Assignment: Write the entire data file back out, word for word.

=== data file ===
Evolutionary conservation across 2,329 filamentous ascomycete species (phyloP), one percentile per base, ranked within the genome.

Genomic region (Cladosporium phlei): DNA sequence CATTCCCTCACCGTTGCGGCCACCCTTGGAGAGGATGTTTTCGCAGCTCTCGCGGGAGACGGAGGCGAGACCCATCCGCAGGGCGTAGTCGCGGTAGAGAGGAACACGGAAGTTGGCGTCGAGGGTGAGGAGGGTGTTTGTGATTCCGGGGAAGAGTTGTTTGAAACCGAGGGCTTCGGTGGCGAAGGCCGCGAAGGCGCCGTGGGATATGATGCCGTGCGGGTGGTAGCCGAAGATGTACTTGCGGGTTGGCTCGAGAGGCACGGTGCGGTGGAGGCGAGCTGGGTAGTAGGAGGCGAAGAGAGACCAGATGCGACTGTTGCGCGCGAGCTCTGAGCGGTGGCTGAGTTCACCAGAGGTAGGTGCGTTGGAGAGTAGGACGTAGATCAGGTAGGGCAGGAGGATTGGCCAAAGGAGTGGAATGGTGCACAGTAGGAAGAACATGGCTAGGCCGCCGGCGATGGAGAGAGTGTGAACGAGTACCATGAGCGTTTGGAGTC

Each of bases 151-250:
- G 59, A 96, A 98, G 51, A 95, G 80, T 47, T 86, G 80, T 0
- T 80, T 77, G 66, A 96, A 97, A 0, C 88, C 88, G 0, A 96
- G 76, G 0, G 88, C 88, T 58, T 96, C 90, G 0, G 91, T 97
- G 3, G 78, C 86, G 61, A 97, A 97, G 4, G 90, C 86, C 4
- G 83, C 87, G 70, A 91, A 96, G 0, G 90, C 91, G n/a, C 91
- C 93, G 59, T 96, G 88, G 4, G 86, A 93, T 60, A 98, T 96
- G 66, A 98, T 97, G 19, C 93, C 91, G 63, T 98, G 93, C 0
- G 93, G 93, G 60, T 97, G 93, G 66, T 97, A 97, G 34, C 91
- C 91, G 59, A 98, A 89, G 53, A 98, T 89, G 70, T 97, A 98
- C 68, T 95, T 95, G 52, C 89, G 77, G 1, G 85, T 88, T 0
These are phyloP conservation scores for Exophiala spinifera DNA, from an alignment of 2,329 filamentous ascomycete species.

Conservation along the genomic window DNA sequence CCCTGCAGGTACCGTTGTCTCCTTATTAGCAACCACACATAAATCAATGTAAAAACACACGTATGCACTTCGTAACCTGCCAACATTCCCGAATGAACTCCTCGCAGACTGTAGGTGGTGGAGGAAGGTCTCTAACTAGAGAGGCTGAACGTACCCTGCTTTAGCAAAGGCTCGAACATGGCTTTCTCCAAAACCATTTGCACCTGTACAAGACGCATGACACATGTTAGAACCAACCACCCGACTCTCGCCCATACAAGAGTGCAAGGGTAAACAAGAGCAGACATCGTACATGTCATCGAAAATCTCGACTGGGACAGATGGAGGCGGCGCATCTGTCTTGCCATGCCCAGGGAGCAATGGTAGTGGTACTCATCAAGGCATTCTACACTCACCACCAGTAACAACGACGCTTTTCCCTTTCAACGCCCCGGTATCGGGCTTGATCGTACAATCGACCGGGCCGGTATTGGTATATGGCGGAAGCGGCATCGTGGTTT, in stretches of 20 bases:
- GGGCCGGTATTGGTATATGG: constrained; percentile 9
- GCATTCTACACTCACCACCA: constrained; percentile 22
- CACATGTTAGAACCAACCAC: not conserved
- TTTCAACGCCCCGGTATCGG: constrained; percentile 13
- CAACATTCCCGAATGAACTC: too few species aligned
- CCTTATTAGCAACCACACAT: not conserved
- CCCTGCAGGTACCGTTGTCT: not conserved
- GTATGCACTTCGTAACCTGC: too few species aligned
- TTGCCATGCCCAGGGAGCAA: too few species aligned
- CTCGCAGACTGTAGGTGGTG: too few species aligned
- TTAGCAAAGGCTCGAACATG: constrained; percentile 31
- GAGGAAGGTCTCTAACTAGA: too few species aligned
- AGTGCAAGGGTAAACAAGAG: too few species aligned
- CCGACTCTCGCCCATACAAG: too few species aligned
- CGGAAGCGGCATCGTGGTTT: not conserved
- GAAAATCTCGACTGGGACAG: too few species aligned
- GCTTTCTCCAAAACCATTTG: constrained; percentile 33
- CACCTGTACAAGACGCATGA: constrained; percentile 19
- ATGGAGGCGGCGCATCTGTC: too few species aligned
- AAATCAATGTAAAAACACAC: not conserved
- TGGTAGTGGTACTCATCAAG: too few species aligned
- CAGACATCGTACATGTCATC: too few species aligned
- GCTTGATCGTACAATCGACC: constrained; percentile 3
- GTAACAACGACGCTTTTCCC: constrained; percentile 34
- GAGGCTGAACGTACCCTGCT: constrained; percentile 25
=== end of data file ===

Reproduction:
Evolutionary conservation across 2,329 filamentous ascomycete species (phyloP), one percentile per base, ranked within the genome.

Genomic region (Cladosporium phlei): DNA sequence CATTCCCTCACCGTTGCGGCCACCCTTGGAGAGGATGTTTTCGCAGCTCTCGCGGGAGACGGAGGCGAGACCCATCCGCAGGGCGTAGTCGCGGTAGAGAGGAACACGGAAGTTGGCGTCGAGGGTGAGGAGGGTGTTTGTGATTCCGGGGAAGAGTTGTTTGAAACCGAGGGCTTCGGTGGCGAAGGCCGCGAAGGCGCCGTGGGATATGATGCCGTGCGGGTGGTAGCCGAAGATGTACTTGCGGGTTGGCTCGAGAGGCACGGTGCGGTGGAGGCGAGCTGGGTAGTAGGAGGCGAAGAGAGACCAGATGCGACTGTTGCGCGCGAGCTCTGAGCGGTGGCTGAGTTCACCAGAGGTAGGTGCGTTGGAGAGTAGGACGTAGATCAGGTAGGGCAGGAGGATTGGCCAAAGGAGTGGAATGGTGCACAGTAGGAAGAACATGGCTAGGCCGCCGGCGATGGAGAGAGTGTGAACGAGTACCATGAGCGTTTGGAGTC

Each of bases 151-250:
- G 59, A 96, A 98, G 51, A 95, G 80, T 47, T 86, G 80, T 0
- T 80, T 77, G 66, A 96, A 97, A 0, C 88, C 88, G 0, A 96
- G 76, G 0, G 88, C 88, T 58, T 96, C 90, G 0, G 91, T 97
- G 3, G 78, C 86, G 61, A 97, A 97, G 4, G 90, C 86, C 4
- G 83, C 87, G 70, A 91, A 96, G 0, G 90, C 91, G n/a, C 91
- C 93, G 59, T 96, G 88, G 4, G 86, A 93, T 60, A 98, T 96
- G 66, A 98, T 97, G 19, C 93, C 91, G 63, T 98, G 93, C 0
- G 93, G 93, G 60, T 97, G 93, G 66, T 97, A 97, G 34, C 91
- C 91, G 59, A 98, A 89, G 53, A 98, T 89, G 70, T 97, A 98
- C 68, T 95, T 95, G 52, C 89, G 77, G 1, G 85, T 88, T 0
These are phyloP conservation scores for Exophiala spinifera DNA, from an alignment of 2,329 filamentous ascomycete species.

Conservation along the genomic window DNA sequence CCCTGCAGGTACCGTTGTCTCCTTATTAGCAACCACACATAAATCAATGTAAAAACACACGTATGCACTTCGTAACCTGCCAACATTCCCGAATGAACTCCTCGCAGACTGTAGGTGGTGGAGGAAGGTCTCTAACTAGAGAGGCTGAACGTACCCTGCTTTAGCAAAGGCTCGAACATGGCTTTCTCCAAAACCATTTGCACCTGTACAAGACGCATGACACATGTTAGAACCAACCACCCGACTCTCGCCCATACAAGAGTGCAAGGGTAAACAAGAGCAGACATCGTACATGTCATCGAAAATCTCGACTGGGACAGATGGAGGCGGCGCATCTGTCTTGCCATGCCCAGGGAGCAATGGTAGTGGTACTCATCAAGGCATTCTACACTCACCACCAGTAACAACGACGCTTTTCCCTTTCAACGCCCCGGTATCGGGCTTGATCGTACAATCGACCGGGCCGGTATTGGTATATGGCGGAAGCGGCATCGTGGTTT, in stretches of 20 bases:
- GGGCCGGTATTGGTATATGG: constrained; percentile 9
- GCATTCTACACTCACCACCA: constrained; percentile 22
- CACATGTTAGAACCAACCAC: not conserved
- TTTCAACGCCCCGGTATCGG: constrained; percentile 13
- CAACATTCCCGAATGAACTC: too few species aligned
- CCTTATTAGCAACCACACAT: not conserved
- CCCTGCAGGTACCGTTGTCT: not conserved
- GTATGCACTTCGTAACCTGC: too few species aligned
- TTGCCATGCCCAGGGAGCAA: too few species aligned
- CTCGCAGACTGTAGGTGGTG: too few species aligned
- TTAGCAAAGGCTCGAACATG: constrained; percentile 31
- GAGGAAGGTCTCTAACTAGA: too few species aligned
- AGTGCAAGGGTAAACAAGAG: too few species aligned
- CCGACTCTCGCCCATACAAG: too few species aligned
- CGGAAGCGGCATCGTGGTTT: not conserved
- GAAAATCTCGACTGGGACAG: too few species aligned
- GCTTTCTCCAAAACCATTTG: constrained; percentile 33
- CACCTGTACAAGACGCATGA: constrained; percentile 19
- ATGGAGGCGGCGCATCTGTC: too few species aligned
- AAATCAATGTAAAAACACAC: not conserved
- TGGTAGTGGTACTCATCAAG: too few species aligned
- CAGACATCGTACATGTCATC: too few species aligned
- GCTTGATCGTACAATCGACC: constrained; percentile 3
- GTAACAACGACGCTTTTCCC: constrained; percentile 34
- GAGGCTGAACGTACCCTGCT: constrained; percentile 25